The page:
Red Planet (PG-13)
Does everyone in Hollywood really believe that in the relatively near future we will colonize Mars? Hell, we can't even count or validate election results, either manually or by machine. How do we expect to take on Mars?
It's a persistent space fantasy that man will eventually conquer and inhabit the red planet. In this take on a familiar theme -- the space mission where everything imaginable goes wrong -- man has ruined Earth's atmosphere by 2025 so badly that missions have been sent to Mars to spread oxygen-producing algae which will eventually support human life. In the year 2050, a manned mission is dispatched to see if those earlier efforts have succeeded.
Red Planet is very much a 1950s science fiction throwback, choosing not to rely on spectacle and expensive effects so much as human foibles, character flaws and the trajectory of what feels like a doomed mission. What obstacle lies around the next corner? What unknown evil lurks on the surface of Mars?
It's a mildly enjoyable excursion, though not particularly mind stretching or dramatically compelling. Basically the four guys in the crew are catapulted onto Mars' surface while the female commander (Carrie-Anne Moss, The Matrix) stays with the crippled ship, trying to figure out how to get them all back to Earth. The single best footage in the film shows their small transport vessel, encircled by giant, inflated rubber balls, bouncing across the planet's rocky surface and falling off a huge cliff into a deep canyon like a Superball run amok.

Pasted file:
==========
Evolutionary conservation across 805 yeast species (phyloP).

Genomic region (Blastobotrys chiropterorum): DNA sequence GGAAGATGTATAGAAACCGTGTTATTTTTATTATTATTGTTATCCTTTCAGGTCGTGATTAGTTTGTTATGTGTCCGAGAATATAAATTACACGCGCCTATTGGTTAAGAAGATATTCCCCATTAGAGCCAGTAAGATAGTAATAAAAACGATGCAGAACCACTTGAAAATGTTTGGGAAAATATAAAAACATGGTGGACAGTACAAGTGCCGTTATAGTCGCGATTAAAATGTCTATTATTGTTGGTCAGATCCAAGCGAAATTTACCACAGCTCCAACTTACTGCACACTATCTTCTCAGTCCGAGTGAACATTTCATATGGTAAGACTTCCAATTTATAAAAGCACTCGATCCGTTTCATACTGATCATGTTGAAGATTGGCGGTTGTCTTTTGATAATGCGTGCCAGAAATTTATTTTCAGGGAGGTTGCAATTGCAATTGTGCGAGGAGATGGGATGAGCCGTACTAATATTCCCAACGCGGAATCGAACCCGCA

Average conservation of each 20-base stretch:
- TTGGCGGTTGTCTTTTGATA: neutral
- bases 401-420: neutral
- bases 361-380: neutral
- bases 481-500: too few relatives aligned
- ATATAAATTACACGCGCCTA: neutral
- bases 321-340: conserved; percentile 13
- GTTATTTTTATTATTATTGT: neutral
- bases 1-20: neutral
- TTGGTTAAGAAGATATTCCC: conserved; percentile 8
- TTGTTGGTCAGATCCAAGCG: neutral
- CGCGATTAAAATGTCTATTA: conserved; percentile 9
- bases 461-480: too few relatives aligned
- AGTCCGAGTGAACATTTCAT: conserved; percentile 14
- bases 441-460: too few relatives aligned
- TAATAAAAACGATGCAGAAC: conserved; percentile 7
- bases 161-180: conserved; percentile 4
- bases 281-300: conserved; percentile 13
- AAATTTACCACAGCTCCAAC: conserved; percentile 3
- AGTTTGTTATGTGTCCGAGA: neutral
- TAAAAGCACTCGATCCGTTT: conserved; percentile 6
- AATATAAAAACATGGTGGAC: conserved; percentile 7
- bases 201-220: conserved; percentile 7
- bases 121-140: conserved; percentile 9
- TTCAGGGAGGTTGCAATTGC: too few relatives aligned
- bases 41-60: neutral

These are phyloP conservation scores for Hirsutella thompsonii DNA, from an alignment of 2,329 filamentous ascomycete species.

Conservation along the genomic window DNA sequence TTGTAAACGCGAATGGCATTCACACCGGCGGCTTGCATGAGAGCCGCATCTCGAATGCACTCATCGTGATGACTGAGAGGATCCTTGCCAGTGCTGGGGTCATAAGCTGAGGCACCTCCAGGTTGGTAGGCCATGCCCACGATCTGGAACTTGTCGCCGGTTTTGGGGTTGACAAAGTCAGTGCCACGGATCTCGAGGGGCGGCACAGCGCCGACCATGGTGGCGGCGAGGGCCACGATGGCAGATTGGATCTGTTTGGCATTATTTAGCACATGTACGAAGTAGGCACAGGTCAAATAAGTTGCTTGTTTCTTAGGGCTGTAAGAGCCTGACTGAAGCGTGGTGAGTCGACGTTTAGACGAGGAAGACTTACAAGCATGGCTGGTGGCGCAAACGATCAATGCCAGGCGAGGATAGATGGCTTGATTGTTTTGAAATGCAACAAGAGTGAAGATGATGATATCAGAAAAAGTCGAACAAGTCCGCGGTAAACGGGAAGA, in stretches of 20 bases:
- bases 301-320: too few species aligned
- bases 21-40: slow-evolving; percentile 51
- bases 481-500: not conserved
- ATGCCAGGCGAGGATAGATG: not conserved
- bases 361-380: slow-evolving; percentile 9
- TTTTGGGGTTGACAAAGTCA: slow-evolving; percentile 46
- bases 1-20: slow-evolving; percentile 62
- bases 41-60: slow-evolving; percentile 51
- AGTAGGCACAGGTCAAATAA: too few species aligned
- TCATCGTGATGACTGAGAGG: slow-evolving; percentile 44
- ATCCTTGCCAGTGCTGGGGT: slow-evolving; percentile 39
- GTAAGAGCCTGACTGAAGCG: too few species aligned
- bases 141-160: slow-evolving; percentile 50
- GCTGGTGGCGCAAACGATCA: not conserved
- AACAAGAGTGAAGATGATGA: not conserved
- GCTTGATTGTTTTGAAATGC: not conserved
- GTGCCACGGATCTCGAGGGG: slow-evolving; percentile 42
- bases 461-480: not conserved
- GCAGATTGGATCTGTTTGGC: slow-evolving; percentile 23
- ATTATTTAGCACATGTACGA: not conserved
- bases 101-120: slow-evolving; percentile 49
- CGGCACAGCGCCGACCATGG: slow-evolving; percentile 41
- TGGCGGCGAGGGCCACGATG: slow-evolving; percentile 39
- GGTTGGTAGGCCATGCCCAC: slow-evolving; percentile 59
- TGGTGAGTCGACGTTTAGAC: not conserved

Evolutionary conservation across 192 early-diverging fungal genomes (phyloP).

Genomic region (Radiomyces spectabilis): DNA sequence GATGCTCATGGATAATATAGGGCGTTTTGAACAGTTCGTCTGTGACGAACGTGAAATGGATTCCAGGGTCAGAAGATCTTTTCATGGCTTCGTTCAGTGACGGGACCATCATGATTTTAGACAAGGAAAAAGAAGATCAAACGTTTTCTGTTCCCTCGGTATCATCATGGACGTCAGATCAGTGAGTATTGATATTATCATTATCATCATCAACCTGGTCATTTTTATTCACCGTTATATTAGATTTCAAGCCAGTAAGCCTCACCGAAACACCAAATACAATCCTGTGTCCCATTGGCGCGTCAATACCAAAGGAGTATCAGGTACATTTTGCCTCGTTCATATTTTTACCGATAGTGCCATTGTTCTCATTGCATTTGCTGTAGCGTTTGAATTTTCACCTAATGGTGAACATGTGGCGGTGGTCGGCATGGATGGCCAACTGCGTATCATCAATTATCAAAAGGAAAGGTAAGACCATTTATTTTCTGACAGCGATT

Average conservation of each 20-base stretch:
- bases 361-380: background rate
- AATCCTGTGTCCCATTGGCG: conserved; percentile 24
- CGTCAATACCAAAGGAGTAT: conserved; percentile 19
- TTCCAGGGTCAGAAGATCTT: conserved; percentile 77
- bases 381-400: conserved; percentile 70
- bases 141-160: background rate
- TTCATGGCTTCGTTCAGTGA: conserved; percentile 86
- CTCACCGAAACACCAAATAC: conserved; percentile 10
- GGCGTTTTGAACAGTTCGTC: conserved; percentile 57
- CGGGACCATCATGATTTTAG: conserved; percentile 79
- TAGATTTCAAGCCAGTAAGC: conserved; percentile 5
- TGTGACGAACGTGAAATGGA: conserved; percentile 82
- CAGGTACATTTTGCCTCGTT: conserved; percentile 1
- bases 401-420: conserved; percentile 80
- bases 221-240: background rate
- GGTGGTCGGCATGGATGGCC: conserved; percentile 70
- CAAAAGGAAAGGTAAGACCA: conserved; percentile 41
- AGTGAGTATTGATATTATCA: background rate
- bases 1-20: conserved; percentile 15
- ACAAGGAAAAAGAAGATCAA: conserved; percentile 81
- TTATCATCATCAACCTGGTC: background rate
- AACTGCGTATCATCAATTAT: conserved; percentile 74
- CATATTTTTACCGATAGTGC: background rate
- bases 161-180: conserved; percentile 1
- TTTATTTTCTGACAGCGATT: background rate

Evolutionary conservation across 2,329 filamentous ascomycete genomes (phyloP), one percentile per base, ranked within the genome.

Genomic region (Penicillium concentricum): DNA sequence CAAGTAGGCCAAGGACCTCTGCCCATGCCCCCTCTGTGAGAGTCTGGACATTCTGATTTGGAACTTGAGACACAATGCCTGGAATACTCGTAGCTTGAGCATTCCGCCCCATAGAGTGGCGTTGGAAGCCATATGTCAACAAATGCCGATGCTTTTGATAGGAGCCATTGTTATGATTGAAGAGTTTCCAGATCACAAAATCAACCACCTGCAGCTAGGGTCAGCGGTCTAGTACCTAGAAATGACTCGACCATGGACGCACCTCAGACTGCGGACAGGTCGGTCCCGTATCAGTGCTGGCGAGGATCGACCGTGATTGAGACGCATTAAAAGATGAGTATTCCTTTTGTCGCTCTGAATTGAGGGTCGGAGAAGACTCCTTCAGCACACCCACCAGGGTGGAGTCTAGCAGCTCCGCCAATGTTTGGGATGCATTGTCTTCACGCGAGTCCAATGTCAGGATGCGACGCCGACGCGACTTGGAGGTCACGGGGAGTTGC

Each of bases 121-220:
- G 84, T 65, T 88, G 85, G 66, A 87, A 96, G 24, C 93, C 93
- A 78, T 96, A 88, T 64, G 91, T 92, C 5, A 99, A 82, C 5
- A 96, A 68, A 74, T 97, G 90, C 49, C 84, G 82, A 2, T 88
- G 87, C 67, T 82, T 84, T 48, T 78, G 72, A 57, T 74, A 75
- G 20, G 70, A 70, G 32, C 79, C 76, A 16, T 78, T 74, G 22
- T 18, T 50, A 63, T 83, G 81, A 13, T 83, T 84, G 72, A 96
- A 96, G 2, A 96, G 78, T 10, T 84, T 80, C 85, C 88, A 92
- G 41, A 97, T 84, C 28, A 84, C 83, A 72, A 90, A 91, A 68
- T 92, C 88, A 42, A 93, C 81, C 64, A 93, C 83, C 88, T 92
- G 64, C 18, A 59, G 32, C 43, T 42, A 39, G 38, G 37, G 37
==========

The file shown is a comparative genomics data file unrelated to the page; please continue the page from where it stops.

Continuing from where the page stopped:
Val Kilmer brings his trademark low-key humor to the role of Mechanical Systems Engineer Robby Gallagher, the crew's non-intellectual fix-it man whose practical skills come in mighty handy once on Mars. He's supported by Benjamin Bratt, the ship's snotty co-pilot; Air Force Captain Ted Santen; scientist-philosopher-wise man Dr. Bud Chantilas (Terence Stamp); Simon Baker as Dr. Chip Pettengill, an unequipped and very nervous last minute replacement on the mission; and veteran sidekick Dr. Quinn Burchenal played with sleepwalking ease by Tom Sizemore.
The only other inhabitant of Mars is a robot named AMEE whose gears get jammed when she hits the planet's surface turning her into a killing machine on the loose.
The guys, who quickly discover that the algae has disappeared, trudge around in their ultra-heavy spacesuits trying to figure out how they will be able to breathe when the oxygen supply runs out, and how they will get back to the mother ship. Needless to say, not eveyone makes it, but I'll let you guess who does.
Raised on such sterling science fiction classics as Donovan's Brain, I found myself sufficiently entertained by Red Planet. My tech-savvy kids, however, were so bored that they rolled their eyes when I finally caught on to what the ultimate solution would be. Like I said, there's nothing new here besides the barely camouflaged notion that once we wreck this planet we can just move on to another one -- the ultimate Mars fantasy.